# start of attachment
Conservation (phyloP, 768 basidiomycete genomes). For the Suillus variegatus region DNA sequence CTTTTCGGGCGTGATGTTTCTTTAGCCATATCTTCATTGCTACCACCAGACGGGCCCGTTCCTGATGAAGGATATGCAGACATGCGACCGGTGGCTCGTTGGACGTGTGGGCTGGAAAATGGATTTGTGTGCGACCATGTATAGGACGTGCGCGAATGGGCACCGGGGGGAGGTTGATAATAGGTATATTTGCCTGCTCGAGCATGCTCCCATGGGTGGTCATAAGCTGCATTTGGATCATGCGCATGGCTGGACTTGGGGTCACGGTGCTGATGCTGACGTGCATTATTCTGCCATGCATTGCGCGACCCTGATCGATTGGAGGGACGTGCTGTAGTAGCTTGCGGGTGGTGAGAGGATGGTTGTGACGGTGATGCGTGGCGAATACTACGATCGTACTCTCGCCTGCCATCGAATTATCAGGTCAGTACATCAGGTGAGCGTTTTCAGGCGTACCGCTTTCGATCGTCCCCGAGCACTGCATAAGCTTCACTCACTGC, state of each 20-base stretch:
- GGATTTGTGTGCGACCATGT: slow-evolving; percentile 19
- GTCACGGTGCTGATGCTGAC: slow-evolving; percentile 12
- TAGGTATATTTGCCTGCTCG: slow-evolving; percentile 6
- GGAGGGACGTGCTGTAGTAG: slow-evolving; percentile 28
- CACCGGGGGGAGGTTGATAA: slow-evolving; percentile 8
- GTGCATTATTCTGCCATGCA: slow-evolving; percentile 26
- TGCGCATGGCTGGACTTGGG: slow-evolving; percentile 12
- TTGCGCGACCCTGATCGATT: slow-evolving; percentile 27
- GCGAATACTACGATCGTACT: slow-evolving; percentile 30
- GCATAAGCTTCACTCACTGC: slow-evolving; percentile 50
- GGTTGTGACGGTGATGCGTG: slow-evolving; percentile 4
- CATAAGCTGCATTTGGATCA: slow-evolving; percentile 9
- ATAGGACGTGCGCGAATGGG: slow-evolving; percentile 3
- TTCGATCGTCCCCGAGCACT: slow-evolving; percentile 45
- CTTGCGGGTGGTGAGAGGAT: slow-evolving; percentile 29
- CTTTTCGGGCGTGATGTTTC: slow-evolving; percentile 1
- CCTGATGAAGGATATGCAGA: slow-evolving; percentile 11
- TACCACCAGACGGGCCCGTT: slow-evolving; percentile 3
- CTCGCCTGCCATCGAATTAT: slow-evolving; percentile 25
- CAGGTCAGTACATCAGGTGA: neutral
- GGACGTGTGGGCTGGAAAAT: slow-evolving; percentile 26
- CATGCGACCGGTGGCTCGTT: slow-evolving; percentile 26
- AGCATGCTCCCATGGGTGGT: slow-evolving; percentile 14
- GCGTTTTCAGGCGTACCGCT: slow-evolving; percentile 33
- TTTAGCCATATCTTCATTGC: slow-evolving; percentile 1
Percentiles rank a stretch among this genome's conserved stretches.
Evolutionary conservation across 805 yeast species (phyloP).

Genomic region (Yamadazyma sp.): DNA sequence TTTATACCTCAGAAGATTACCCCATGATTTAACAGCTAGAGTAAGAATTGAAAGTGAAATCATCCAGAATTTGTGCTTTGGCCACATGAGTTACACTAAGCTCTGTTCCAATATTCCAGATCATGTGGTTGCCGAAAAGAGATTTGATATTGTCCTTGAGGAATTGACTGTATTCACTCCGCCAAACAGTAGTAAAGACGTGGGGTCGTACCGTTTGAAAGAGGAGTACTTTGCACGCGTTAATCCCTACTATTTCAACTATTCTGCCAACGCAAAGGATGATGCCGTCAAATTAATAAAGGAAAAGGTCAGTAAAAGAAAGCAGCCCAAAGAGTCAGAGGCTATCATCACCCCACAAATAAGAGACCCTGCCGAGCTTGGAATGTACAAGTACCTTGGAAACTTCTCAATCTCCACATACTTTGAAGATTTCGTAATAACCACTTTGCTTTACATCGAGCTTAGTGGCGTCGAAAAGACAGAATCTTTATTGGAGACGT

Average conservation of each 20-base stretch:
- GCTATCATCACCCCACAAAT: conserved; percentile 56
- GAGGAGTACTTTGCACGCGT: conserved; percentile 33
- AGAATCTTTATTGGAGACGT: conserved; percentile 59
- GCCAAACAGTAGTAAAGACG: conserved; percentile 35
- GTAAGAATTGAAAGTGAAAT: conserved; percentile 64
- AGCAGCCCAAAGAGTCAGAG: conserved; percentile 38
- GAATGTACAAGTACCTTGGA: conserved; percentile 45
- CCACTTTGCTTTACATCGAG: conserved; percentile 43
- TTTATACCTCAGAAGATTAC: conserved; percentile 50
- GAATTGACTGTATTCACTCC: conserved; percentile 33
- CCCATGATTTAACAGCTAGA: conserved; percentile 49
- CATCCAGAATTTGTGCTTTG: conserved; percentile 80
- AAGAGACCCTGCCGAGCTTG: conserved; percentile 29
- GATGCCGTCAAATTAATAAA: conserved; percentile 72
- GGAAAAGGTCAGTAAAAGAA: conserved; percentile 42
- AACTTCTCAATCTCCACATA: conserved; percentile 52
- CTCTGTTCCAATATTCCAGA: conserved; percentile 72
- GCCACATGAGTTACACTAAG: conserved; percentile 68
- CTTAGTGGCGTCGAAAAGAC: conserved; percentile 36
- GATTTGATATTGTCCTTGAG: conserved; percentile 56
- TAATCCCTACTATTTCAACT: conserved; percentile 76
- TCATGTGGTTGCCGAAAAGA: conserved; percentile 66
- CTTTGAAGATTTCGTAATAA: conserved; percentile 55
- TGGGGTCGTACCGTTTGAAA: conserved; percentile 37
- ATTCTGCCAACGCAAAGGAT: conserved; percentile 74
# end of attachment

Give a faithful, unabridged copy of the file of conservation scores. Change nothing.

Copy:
Conservation (phyloP, 768 basidiomycete genomes). For the Suillus variegatus region DNA sequence CTTTTCGGGCGTGATGTTTCTTTAGCCATATCTTCATTGCTACCACCAGACGGGCCCGTTCCTGATGAAGGATATGCAGACATGCGACCGGTGGCTCGTTGGACGTGTGGGCTGGAAAATGGATTTGTGTGCGACCATGTATAGGACGTGCGCGAATGGGCACCGGGGGGAGGTTGATAATAGGTATATTTGCCTGCTCGAGCATGCTCCCATGGGTGGTCATAAGCTGCATTTGGATCATGCGCATGGCTGGACTTGGGGTCACGGTGCTGATGCTGACGTGCATTATTCTGCCATGCATTGCGCGACCCTGATCGATTGGAGGGACGTGCTGTAGTAGCTTGCGGGTGGTGAGAGGATGGTTGTGACGGTGATGCGTGGCGAATACTACGATCGTACTCTCGCCTGCCATCGAATTATCAGGTCAGTACATCAGGTGAGCGTTTTCAGGCGTACCGCTTTCGATCGTCCCCGAGCACTGCATAAGCTTCACTCACTGC, state of each 20-base stretch:
- GGATTTGTGTGCGACCATGT: slow-evolving; percentile 19
- GTCACGGTGCTGATGCTGAC: slow-evolving; percentile 12
- TAGGTATATTTGCCTGCTCG: slow-evolving; percentile 6
- GGAGGGACGTGCTGTAGTAG: slow-evolving; percentile 28
- CACCGGGGGGAGGTTGATAA: slow-evolving; percentile 8
- GTGCATTATTCTGCCATGCA: slow-evolving; percentile 26
- TGCGCATGGCTGGACTTGGG: slow-evolving; percentile 12
- TTGCGCGACCCTGATCGATT: slow-evolving; percentile 27
- GCGAATACTACGATCGTACT: slow-evolving; percentile 30
- GCATAAGCTTCACTCACTGC: slow-evolving; percentile 50
- GGTTGTGACGGTGATGCGTG: slow-evolving; percentile 4
- CATAAGCTGCATTTGGATCA: slow-evolving; percentile 9
- ATAGGACGTGCGCGAATGGG: slow-evolving; percentile 3
- TTCGATCGTCCCCGAGCACT: slow-evolving; percentile 45
- CTTGCGGGTGGTGAGAGGAT: slow-evolving; percentile 29
- CTTTTCGGGCGTGATGTTTC: slow-evolving; percentile 1
- CCTGATGAAGGATATGCAGA: slow-evolving; percentile 11
- TACCACCAGACGGGCCCGTT: slow-evolving; percentile 3
- CTCGCCTGCCATCGAATTAT: slow-evolving; percentile 25
- CAGGTCAGTACATCAGGTGA: neutral
- GGACGTGTGGGCTGGAAAAT: slow-evolving; percentile 26
- CATGCGACCGGTGGCTCGTT: slow-evolving; percentile 26
- AGCATGCTCCCATGGGTGGT: slow-evolving; percentile 14
- GCGTTTTCAGGCGTACCGCT: slow-evolving; percentile 33
- TTTAGCCATATCTTCATTGC: slow-evolving; percentile 1
Percentiles rank a stretch among this genome's conserved stretches.
Evolutionary conservation across 805 yeast species (phyloP).

Genomic region (Yamadazyma sp.): DNA sequence TTTATACCTCAGAAGATTACCCCATGATTTAACAGCTAGAGTAAGAATTGAAAGTGAAATCATCCAGAATTTGTGCTTTGGCCACATGAGTTACACTAAGCTCTGTTCCAATATTCCAGATCATGTGGTTGCCGAAAAGAGATTTGATATTGTCCTTGAGGAATTGACTGTATTCACTCCGCCAAACAGTAGTAAAGACGTGGGGTCGTACCGTTTGAAAGAGGAGTACTTTGCACGCGTTAATCCCTACTATTTCAACTATTCTGCCAACGCAAAGGATGATGCCGTCAAATTAATAAAGGAAAAGGTCAGTAAAAGAAAGCAGCCCAAAGAGTCAGAGGCTATCATCACCCCACAAATAAGAGACCCTGCCGAGCTTGGAATGTACAAGTACCTTGGAAACTTCTCAATCTCCACATACTTTGAAGATTTCGTAATAACCACTTTGCTTTACATCGAGCTTAGTGGCGTCGAAAAGACAGAATCTTTATTGGAGACGT

Average conservation of each 20-base stretch:
- GCTATCATCACCCCACAAAT: conserved; percentile 56
- GAGGAGTACTTTGCACGCGT: conserved; percentile 33
- AGAATCTTTATTGGAGACGT: conserved; percentile 59
- GCCAAACAGTAGTAAAGACG: conserved; percentile 35
- GTAAGAATTGAAAGTGAAAT: conserved; percentile 64
- AGCAGCCCAAAGAGTCAGAG: conserved; percentile 38
- GAATGTACAAGTACCTTGGA: conserved; percentile 45
- CCACTTTGCTTTACATCGAG: conserved; percentile 43
- TTTATACCTCAGAAGATTAC: conserved; percentile 50
- GAATTGACTGTATTCACTCC: conserved; percentile 33
- CCCATGATTTAACAGCTAGA: conserved; percentile 49
- CATCCAGAATTTGTGCTTTG: conserved; percentile 80
- AAGAGACCCTGCCGAGCTTG: conserved; percentile 29
- GATGCCGTCAAATTAATAAA: conserved; percentile 72
- GGAAAAGGTCAGTAAAAGAA: conserved; percentile 42
- AACTTCTCAATCTCCACATA: conserved; percentile 52
- CTCTGTTCCAATATTCCAGA: conserved; percentile 72
- GCCACATGAGTTACACTAAG: conserved; percentile 68
- CTTAGTGGCGTCGAAAAGAC: conserved; percentile 36
- GATTTGATATTGTCCTTGAG: conserved; percentile 56
- TAATCCCTACTATTTCAACT: conserved; percentile 76
- TCATGTGGTTGCCGAAAAGA: conserved; percentile 66
- CTTTGAAGATTTCGTAATAA: conserved; percentile 55
- TGGGGTCGTACCGTTTGAAA: conserved; percentile 37
- ATTCTGCCAACGCAAAGGAT: conserved; percentile 74